I see motorcycles just as well as cars that way. Way too many friends that ride, wouldn't do it if I couldn't see them. I want to start riding myself, so no it isn't an issue.
Oops, replied to the wrong post, you're probably doing it right.
If your side view mirrors are adjusted correctly, you don't have blind spots.
Too late, Airbus is already thinking that...
Peter Gibbons once put it best: "This isn't Riyadh. You know they're not gonna saw your hands off here, alright? "
And to elaborate on the issue I described above, we did have to come up with a work-around and/or support staff in the interim while the issue was being fixed. Was an agonizing time dealing with all that especially with the number of people I had to talk to just to get the information I needed to troubleshoot the problem and the damn thing at first seemingly happened at random with very little debugging logs to show it.
That was also just the deluxe fix, the had 3 other simpler fixes that were cheaper. I believe the cheapest fix was something like $2. So sure, $11 per car I guess somehow people made a case, but fucking $2? That is just pathetic.
While true, there is also the problem that many of the families and people that bought that car had no idea there was a risk like this. At what point is there a cutoff? Many people will take risks like that to save money, but not all (maybe not even a majority). Is it really fair for them to make that decision for these people? I mean they even knew that almost every time it happened people would get killed. There is a huge difference in "this could cause a problem with operation of the vehicle" and "this will probably get someone killed". That to me is not taking reasonable precautions and is very unethical.
In the particular case we talked about how poorly Ford handled the issue after it was reported and specifically how instances of catastrophic failure need to be dealt with differently. The biggest take-away was the fact that when people started making the claim that the gas tank being punctured was causing the fatal fires, Ford tried to flat deny and cover up the problem. I would bet personally the engineers were not doing that, although we specifically talked about ethically they should have come forward.
I do acknowledge your point of basically hindsight is 20/20, but I would argue that even though this problem was a "rare" occurrence it should have been fixed due to the possible result. I have had things like this come up just doing software (not so much to the fatal degree, though when working on HMIs that actually can become fatal software issues...) where we found a severe issue that was rare but would cause a complete failure.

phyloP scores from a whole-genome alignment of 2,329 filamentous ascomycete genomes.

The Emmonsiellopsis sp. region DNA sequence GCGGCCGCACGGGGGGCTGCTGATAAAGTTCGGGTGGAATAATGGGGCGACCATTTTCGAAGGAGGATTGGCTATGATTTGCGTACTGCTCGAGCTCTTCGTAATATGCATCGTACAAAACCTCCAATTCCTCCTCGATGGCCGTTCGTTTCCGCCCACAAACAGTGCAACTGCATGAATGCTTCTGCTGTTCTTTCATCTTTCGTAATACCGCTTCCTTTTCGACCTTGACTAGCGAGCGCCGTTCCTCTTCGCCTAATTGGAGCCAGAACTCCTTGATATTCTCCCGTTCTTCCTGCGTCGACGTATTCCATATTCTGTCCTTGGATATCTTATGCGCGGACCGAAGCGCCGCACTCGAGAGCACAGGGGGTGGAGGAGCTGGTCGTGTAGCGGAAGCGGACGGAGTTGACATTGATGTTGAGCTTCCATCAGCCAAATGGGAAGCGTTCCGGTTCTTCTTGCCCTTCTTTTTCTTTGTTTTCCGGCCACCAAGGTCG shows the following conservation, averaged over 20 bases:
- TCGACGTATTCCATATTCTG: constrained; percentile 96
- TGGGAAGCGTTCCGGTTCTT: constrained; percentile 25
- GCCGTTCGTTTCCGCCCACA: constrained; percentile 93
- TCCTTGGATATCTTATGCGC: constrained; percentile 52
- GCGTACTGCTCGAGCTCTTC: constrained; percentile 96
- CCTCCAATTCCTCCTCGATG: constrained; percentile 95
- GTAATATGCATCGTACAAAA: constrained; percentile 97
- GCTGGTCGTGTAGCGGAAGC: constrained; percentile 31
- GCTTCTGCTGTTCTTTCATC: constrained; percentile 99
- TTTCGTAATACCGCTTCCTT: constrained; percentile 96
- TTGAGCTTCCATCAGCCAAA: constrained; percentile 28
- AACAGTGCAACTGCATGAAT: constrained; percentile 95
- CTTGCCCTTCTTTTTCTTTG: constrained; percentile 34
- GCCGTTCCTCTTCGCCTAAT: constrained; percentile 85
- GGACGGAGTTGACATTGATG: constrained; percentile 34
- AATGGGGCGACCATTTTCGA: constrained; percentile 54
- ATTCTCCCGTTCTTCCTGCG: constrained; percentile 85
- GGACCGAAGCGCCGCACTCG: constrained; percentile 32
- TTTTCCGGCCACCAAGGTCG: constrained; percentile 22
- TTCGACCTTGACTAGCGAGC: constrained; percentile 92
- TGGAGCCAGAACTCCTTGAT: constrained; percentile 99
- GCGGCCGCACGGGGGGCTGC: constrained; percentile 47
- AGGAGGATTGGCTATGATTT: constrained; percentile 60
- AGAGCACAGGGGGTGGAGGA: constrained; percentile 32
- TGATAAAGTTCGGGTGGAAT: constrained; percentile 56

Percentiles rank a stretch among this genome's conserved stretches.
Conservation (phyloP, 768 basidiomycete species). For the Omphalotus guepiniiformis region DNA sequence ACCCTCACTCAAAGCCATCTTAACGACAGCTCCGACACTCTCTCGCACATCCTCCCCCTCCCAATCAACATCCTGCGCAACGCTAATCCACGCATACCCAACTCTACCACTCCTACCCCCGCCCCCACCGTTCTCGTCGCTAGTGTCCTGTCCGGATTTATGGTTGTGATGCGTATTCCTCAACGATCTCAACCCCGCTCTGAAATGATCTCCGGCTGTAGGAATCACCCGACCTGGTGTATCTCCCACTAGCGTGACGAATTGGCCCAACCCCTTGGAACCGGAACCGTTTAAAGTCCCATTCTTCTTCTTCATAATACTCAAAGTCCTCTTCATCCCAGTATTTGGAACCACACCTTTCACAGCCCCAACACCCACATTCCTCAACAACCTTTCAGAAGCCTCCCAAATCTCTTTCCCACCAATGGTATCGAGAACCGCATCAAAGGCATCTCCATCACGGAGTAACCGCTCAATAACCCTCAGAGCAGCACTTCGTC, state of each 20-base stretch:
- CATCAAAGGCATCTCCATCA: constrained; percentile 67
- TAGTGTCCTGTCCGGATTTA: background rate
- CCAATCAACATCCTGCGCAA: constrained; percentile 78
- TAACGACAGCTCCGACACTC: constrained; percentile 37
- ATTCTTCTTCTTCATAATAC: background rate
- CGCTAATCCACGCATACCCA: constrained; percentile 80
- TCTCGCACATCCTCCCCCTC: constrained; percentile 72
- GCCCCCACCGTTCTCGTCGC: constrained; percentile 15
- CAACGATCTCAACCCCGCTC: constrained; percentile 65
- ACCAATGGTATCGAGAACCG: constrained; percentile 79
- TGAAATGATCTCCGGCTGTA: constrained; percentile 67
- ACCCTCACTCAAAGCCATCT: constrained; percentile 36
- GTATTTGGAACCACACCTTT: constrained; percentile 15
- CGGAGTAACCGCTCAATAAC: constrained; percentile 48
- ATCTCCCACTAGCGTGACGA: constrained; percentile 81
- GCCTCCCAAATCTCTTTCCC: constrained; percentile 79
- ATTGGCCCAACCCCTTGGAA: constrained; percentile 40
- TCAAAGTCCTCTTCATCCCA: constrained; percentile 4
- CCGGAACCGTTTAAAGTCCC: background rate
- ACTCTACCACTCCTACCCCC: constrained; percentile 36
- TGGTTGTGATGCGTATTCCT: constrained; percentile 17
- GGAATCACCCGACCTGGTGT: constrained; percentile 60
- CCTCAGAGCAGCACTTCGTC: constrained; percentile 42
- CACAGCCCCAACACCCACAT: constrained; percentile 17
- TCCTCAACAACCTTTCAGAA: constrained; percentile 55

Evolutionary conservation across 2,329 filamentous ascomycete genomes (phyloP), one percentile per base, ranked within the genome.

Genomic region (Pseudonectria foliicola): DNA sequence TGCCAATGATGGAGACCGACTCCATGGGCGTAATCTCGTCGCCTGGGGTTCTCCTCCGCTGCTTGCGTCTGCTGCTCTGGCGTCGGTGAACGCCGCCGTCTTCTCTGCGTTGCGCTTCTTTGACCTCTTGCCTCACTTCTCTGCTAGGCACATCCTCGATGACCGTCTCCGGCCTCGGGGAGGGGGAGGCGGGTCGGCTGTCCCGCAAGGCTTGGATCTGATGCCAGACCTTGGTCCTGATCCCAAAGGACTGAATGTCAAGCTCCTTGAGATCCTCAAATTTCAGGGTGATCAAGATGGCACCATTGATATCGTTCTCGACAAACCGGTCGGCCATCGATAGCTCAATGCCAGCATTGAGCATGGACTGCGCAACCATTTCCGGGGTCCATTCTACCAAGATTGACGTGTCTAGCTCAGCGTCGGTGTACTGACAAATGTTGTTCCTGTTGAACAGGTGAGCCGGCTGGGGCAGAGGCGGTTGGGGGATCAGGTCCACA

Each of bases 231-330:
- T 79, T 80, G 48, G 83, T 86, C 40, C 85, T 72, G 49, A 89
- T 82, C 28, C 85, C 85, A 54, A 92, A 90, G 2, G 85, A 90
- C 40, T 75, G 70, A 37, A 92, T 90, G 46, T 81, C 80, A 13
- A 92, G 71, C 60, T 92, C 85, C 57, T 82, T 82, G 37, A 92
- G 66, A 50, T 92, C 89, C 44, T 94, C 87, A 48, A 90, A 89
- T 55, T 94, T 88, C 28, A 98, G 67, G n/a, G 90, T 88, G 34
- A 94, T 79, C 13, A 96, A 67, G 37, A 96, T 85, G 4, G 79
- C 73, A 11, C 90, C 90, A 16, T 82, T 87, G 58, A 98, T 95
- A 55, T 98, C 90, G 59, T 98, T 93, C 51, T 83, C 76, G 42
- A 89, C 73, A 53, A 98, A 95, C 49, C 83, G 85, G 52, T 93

In the admittedly limited instances when this occurred regardless of the cost we had to fix it. I had one such bug make it into production not long ago (it was even legacy code) and I spent literally 4 months working on it to find out it was a problem in the lower API we were requested to use to fit in with the customers system infrastructure. There was no hesitation to fix it either, we found it, knew it would be tough (was a thread locking issue) and had to dive right in.
To me it is very strange with automobiles how they seem to be held to a different standard as far as severe safety issues like that. If a civil engineer makes a mistake like that the engineer and their company will get sued back to the stone ages, but automotive gets a pass a lot of the time... The Pinto case is one of the examples where they actually had to pay for their serious mistake and terrible handling of it upon discovery.
Agreed. We look at the Pinto specifically as a case study in my engineering ethics class back in college, there was not excuse for what they did. All engineers do have to make trade-off decisions, but the fucking deluxe fix was $11, that is it.They could have built that into the car price with virtually no impact. TFA picked one terrible example...
Oh, well maybe I mis-read it then. Either way the drive is merely an idea based on science concepts, but the engineering and hell even a lot of the science is not there to make a distinction if it is possible yet.
Very true, the drive theory was specifically thought up to overcome the single object being accelerated to FTL. I love the idea of it though, its all highly theoretical of course, but very interesting none the less.
Actually, in the links they describe there are a ton of different calculations on the energy requirements. Some take insane amounts (like you pointed out), others show negative energy (anti-matter) but there are a few designs that show feasible energy requirements (about 700kg is what one said). The biggest problem comes to how you fuel the thing, because they have no clue.
This is all theory and nothing but speculation anyway though (the energy could be insanely high requirements) and they definitely haven't overcome the whole shockwave problem...
We certainly *CAN* predict (with very near certainty) that faster-than-light travel is impossible - and that is the overwhelmingly most likely reason that aliens will never visit us in person.
Actually that is not entirely accurate. See Alcubierre drive:
There has been a lot of debate and research on this very subject, even a proof of concept in the works:
Current data suggests FTL travel to be impossible, but that is also in a relative sense. Even if an alcubierre drive turns out to possible we have a lot more work to do before it is feasible.
Yea that is one of the only exceptions, you are correct. Like I put in another post, they store those separately and just bulk give them back, rather than having to sort them like an actual gate-check bag. International they can't simply because of custom regulations. Takes a lot just to get cleared to touch anything involving an international flight even if you are in the originating country...